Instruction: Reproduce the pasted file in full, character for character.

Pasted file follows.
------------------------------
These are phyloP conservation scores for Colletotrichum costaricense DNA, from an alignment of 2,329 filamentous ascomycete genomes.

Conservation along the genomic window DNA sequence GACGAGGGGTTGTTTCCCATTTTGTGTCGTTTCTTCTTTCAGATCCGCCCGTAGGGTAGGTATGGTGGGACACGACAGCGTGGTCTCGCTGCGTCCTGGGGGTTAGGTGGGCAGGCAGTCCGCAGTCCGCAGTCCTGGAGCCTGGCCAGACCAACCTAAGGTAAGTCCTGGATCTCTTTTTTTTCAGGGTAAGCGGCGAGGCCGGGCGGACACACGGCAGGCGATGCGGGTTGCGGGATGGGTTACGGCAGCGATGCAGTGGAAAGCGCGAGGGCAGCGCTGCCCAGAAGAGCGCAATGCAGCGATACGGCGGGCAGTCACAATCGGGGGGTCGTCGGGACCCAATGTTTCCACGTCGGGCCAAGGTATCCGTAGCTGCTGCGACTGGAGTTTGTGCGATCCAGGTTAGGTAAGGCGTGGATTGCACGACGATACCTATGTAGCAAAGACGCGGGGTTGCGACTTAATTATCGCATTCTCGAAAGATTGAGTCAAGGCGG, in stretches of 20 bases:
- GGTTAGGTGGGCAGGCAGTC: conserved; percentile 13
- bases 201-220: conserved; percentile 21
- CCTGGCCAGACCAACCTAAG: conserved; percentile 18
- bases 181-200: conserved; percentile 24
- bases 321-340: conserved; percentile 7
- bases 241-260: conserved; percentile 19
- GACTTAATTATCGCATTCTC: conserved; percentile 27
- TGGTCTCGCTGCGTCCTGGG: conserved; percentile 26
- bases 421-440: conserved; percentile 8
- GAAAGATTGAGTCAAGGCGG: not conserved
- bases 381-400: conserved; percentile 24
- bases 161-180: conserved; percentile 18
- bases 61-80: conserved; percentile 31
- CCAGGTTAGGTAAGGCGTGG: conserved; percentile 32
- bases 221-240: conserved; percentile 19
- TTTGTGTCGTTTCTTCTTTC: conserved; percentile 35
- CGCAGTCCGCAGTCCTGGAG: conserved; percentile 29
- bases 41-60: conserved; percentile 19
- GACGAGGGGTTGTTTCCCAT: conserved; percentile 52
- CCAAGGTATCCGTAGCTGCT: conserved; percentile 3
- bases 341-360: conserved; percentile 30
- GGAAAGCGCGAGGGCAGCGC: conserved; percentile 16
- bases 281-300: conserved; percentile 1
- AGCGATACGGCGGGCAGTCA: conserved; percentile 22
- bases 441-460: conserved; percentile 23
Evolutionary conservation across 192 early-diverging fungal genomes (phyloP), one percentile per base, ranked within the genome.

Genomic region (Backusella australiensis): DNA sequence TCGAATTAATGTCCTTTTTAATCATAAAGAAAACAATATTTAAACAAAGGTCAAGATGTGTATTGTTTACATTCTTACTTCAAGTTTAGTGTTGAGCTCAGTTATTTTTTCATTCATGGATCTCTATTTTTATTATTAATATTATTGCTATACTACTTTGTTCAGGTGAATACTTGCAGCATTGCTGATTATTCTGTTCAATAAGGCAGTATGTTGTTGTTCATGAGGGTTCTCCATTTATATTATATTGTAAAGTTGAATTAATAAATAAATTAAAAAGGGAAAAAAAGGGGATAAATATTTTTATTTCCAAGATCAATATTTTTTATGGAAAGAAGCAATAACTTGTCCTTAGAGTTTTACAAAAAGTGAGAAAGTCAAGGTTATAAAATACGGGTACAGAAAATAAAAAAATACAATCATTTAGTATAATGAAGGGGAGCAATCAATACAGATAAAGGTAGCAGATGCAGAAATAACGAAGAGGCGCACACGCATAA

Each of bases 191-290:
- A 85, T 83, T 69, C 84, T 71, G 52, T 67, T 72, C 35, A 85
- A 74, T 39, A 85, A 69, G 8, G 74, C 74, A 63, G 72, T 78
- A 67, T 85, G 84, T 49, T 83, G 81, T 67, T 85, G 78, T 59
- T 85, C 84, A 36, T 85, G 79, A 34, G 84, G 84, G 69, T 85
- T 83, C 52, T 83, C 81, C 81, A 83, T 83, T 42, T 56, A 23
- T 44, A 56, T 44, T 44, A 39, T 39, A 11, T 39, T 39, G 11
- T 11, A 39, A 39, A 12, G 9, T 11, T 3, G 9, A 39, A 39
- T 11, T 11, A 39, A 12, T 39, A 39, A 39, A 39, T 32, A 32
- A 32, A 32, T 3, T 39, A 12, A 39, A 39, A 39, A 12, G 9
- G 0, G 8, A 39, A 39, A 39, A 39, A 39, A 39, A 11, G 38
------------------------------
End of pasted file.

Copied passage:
These are phyloP conservation scores for Colletotrichum costaricense DNA, from an alignment of 2,329 filamentous ascomycete genomes.

Conservation along the genomic window DNA sequence GACGAGGGGTTGTTTCCCATTTTGTGTCGTTTCTTCTTTCAGATCCGCCCGTAGGGTAGGTATGGTGGGACACGACAGCGTGGTCTCGCTGCGTCCTGGGGGTTAGGTGGGCAGGCAGTCCGCAGTCCGCAGTCCTGGAGCCTGGCCAGACCAACCTAAGGTAAGTCCTGGATCTCTTTTTTTTCAGGGTAAGCGGCGAGGCCGGGCGGACACACGGCAGGCGATGCGGGTTGCGGGATGGGTTACGGCAGCGATGCAGTGGAAAGCGCGAGGGCAGCGCTGCCCAGAAGAGCGCAATGCAGCGATACGGCGGGCAGTCACAATCGGGGGGTCGTCGGGACCCAATGTTTCCACGTCGGGCCAAGGTATCCGTAGCTGCTGCGACTGGAGTTTGTGCGATCCAGGTTAGGTAAGGCGTGGATTGCACGACGATACCTATGTAGCAAAGACGCGGGGTTGCGACTTAATTATCGCATTCTCGAAAGATTGAGTCAAGGCGG, in stretches of 20 bases:
- GGTTAGGTGGGCAGGCAGTC: conserved; percentile 13
- bases 201-220: conserved; percentile 21
- CCTGGCCAGACCAACCTAAG: conserved; percentile 18
- bases 181-200: conserved; percentile 24
- bases 321-340: conserved; percentile 7
- bases 241-260: conserved; percentile 19
- GACTTAATTATCGCATTCTC: conserved; percentile 27
- TGGTCTCGCTGCGTCCTGGG: conserved; percentile 26
- bases 421-440: conserved; percentile 8
- GAAAGATTGAGTCAAGGCGG: not conserved
- bases 381-400: conserved; percentile 24
- bases 161-180: conserved; percentile 18
- bases 61-80: conserved; percentile 31
- CCAGGTTAGGTAAGGCGTGG: conserved; percentile 32
- bases 221-240: conserved; percentile 19
- TTTGTGTCGTTTCTTCTTTC: conserved; percentile 35
- CGCAGTCCGCAGTCCTGGAG: conserved; percentile 29
- bases 41-60: conserved; percentile 19
- GACGAGGGGTTGTTTCCCAT: conserved; percentile 52
- CCAAGGTATCCGTAGCTGCT: conserved; percentile 3
- bases 341-360: conserved; percentile 30
- GGAAAGCGCGAGGGCAGCGC: conserved; percentile 16
- bases 281-300: conserved; percentile 1
- AGCGATACGGCGGGCAGTCA: conserved; percentile 22
- bases 441-460: conserved; percentile 23
Evolutionary conservation across 192 early-diverging fungal genomes (phyloP), one percentile per base, ranked within the genome.

Genomic region (Backusella australiensis): DNA sequence TCGAATTAATGTCCTTTTTAATCATAAAGAAAACAATATTTAAACAAAGGTCAAGATGTGTATTGTTTACATTCTTACTTCAAGTTTAGTGTTGAGCTCAGTTATTTTTTCATTCATGGATCTCTATTTTTATTATTAATATTATTGCTATACTACTTTGTTCAGGTGAATACTTGCAGCATTGCTGATTATTCTGTTCAATAAGGCAGTATGTTGTTGTTCATGAGGGTTCTCCATTTATATTATATTGTAAAGTTGAATTAATAAATAAATTAAAAAGGGAAAAAAAGGGGATAAATATTTTTATTTCCAAGATCAATATTTTTTATGGAAAGAAGCAATAACTTGTCCTTAGAGTTTTACAAAAAGTGAGAAAGTCAAGGTTATAAAATACGGGTACAGAAAATAAAAAAATACAATCATTTAGTATAATGAAGGGGAGCAATCAATACAGATAAAGGTAGCAGATGCAGAAATAACGAAGAGGCGCACACGCATAA

Each of bases 191-290:
- A 85, T 83, T 69, C 84, T 71, G 52, T 67, T 72, C 35, A 85
- A 74, T 39, A 85, A 69, G 8, G 74, C 74, A 63, G 72, T 78
- A 67, T 85, G 84, T 49, T 83, G 81, T 67, T 85, G 78, T 59
- T 85, C 84, A 36, T 85, G 79, A 34, G 84, G 84, G 69, T 85
- T 83, C 52, T 83, C 81, C 81, A 83, T 83, T 42, T 56, A 23
- T 44, A 56, T 44, T 44, A 39, T 39, A 11, T 39, T 39, G 11
- T 11, A 39, A 39, A 12, G 9, T 11, T 3, G 9, A 39, A 39
- T 11, T 11, A 39, A 12, T 39, A 39, A 39, A 39, T 32, A 32
- A 32, A 32, T 3, T 39, A 12, A 39, A 39, A 39, A 12, G 9
- G 0, G 8, A 39, A 39, A 39, A 39, A 39, A 39, A 11, G 38